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Moksh Pathak
Moksh Pathak

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How I made a calculator in Rust and ran it in an Enarx Keep - Part 1

So you have just begun to explore Rust, and you want to make a simple, easy project to get familiar with the nuances and learn on the go, but you don’t know where to begin with.

If you are learning a new language, it is best to implement a project that you already have in some other language you are comfortable with, and I’m pretty sure that you would have coded a program which did the job of a calculator in some point of your life.

Even if you have no experience in any other language, fret not, I shall try my best to break the code down into simple, bite sized understandable format.

So take a deep breath and lets get going!


First, lets make a new directory for our project.

cargo new rust-calc
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Cargo is the package manager of Rust. It handles a lot of tasks for you, such as downloading and building the libraries your code depends on.

By default, using the above command also initializes a git repository.

├── Cargo.toml
├── src
    └── main.rs
└── .gitignore
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As you can see, 2 files and 1 directory were generated. src directory has a main.rs file inside.

.toml format (Tom’s Obvious, Minimal Language) is the Cargo’s configuration format.

Your Cargo.toml file would look something like this -

[package]
name = "calc_rust"
version = "0.1.0"
edition = "2021"

# See more keys and their definitions at https://doc.rust-lang.org/cargo/reference/manifest.html

[dependencies]
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Under the dependencies, we list all the libraries (or dependencies) our project needs.

For this particular project, we don’t need any other dependencies.

Now lets take a look on our src/main.rs .

fn main() {
        println!("Hello, World!");
}
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Doesn't look like C?

Did the code snippet above make you reminisce C? Me neither hehe.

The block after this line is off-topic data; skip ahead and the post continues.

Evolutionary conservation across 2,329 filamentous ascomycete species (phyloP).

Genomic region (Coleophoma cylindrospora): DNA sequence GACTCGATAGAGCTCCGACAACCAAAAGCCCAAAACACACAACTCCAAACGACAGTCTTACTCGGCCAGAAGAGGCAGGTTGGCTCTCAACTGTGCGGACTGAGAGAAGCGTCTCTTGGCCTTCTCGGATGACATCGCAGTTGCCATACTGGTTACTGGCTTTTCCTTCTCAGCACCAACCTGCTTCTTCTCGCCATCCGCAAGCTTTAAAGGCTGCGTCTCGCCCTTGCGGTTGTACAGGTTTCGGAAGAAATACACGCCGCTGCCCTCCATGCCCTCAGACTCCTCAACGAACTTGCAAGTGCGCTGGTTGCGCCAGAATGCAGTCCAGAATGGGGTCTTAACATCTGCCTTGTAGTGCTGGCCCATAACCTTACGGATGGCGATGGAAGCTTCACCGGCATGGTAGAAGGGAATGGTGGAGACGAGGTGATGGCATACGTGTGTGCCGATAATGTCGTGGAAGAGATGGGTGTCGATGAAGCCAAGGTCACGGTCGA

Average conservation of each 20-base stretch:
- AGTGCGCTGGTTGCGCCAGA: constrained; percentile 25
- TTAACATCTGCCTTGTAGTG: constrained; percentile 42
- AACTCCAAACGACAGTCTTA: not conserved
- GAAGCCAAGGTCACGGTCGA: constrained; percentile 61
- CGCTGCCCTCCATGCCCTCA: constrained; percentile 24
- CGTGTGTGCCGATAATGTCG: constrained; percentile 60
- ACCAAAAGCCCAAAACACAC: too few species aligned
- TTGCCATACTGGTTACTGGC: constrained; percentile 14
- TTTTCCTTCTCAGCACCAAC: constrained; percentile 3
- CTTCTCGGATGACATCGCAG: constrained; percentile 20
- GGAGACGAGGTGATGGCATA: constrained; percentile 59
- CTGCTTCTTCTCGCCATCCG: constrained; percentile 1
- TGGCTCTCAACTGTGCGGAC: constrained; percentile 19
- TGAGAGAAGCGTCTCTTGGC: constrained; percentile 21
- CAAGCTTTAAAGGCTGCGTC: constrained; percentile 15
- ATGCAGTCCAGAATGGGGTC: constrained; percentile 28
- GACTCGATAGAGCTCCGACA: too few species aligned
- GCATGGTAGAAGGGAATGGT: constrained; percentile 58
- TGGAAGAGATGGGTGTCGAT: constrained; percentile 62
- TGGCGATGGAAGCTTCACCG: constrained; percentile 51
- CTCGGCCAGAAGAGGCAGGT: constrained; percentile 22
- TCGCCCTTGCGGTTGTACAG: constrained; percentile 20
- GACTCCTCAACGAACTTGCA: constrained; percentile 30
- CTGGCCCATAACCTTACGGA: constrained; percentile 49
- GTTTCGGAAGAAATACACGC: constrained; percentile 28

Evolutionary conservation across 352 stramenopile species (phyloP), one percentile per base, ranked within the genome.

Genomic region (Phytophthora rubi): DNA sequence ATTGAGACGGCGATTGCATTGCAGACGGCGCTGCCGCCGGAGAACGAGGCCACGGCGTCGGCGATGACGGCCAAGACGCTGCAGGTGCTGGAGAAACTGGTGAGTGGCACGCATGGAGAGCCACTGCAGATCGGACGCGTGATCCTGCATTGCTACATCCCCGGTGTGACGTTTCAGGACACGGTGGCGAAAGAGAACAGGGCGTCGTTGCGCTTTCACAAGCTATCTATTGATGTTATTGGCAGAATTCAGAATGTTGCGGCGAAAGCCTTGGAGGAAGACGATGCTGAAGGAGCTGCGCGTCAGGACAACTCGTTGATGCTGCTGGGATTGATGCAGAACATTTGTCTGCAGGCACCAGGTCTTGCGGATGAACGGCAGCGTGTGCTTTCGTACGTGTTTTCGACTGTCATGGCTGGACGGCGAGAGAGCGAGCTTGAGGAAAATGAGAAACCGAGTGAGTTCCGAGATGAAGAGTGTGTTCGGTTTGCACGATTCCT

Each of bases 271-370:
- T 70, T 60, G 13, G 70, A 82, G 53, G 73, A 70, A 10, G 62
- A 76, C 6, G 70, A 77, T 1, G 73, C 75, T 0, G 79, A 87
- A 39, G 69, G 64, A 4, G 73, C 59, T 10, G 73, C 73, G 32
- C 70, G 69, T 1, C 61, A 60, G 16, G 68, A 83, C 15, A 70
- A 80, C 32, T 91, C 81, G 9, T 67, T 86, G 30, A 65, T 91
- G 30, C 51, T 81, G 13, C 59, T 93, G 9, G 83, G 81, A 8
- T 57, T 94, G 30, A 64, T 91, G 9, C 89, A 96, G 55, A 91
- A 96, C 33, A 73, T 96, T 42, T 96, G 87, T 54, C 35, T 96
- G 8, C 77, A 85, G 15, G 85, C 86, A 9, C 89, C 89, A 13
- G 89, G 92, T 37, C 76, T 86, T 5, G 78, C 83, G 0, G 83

Cargo has generated a “Hello, World!” program for you.

We shall be editing this file later on to achieve the goal of our project.


Lets come to the good part, Coding!

Let's Code!

Let’s import the modules responsible for I/O operations

use std::io::stdin;
use std::io::stdout;
use std::io::Write;
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Or simply

use std::io::{stdin, stdout, Write};
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Like C and C++, fn main() is where the execution of program begins. Lets type it out.

use std::io::{stdin, stdout, Write};

fn main(){

}
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Like def in Python, fn is the keyword in Rust to denote functions.

Tip : Rust uses Snake case as the conventional style for function and variable names, in which all letters are lowercase and underscores separate words.

We are making a simple calculator, and we need to store numbers to perform operation on them. We need variables.

By default, all the variables in Rust are immutable. It means we can’t mutate/change their values.

To make the variables mutable, we use the keyword mut.

Let’s make three variables of String type, two for holding numbers and one for holding operator.

use std::io::{stdin, stdout, Write};

fn main(){
    let mut a = String::new();
    let mut b = String::new();
    let mut operator = String::new();
}
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There are two types of strings in Rust : String and &str. Former is heap allocated, growable and not null terminated. &str is static in nature.

Printing a message on terminal is quite simple in Rust.

use std::io::{stdin, stdout, Write};

fn main(){
    let mut a = String::new();
    let mut b = String::new();
    let mut operator = String::new();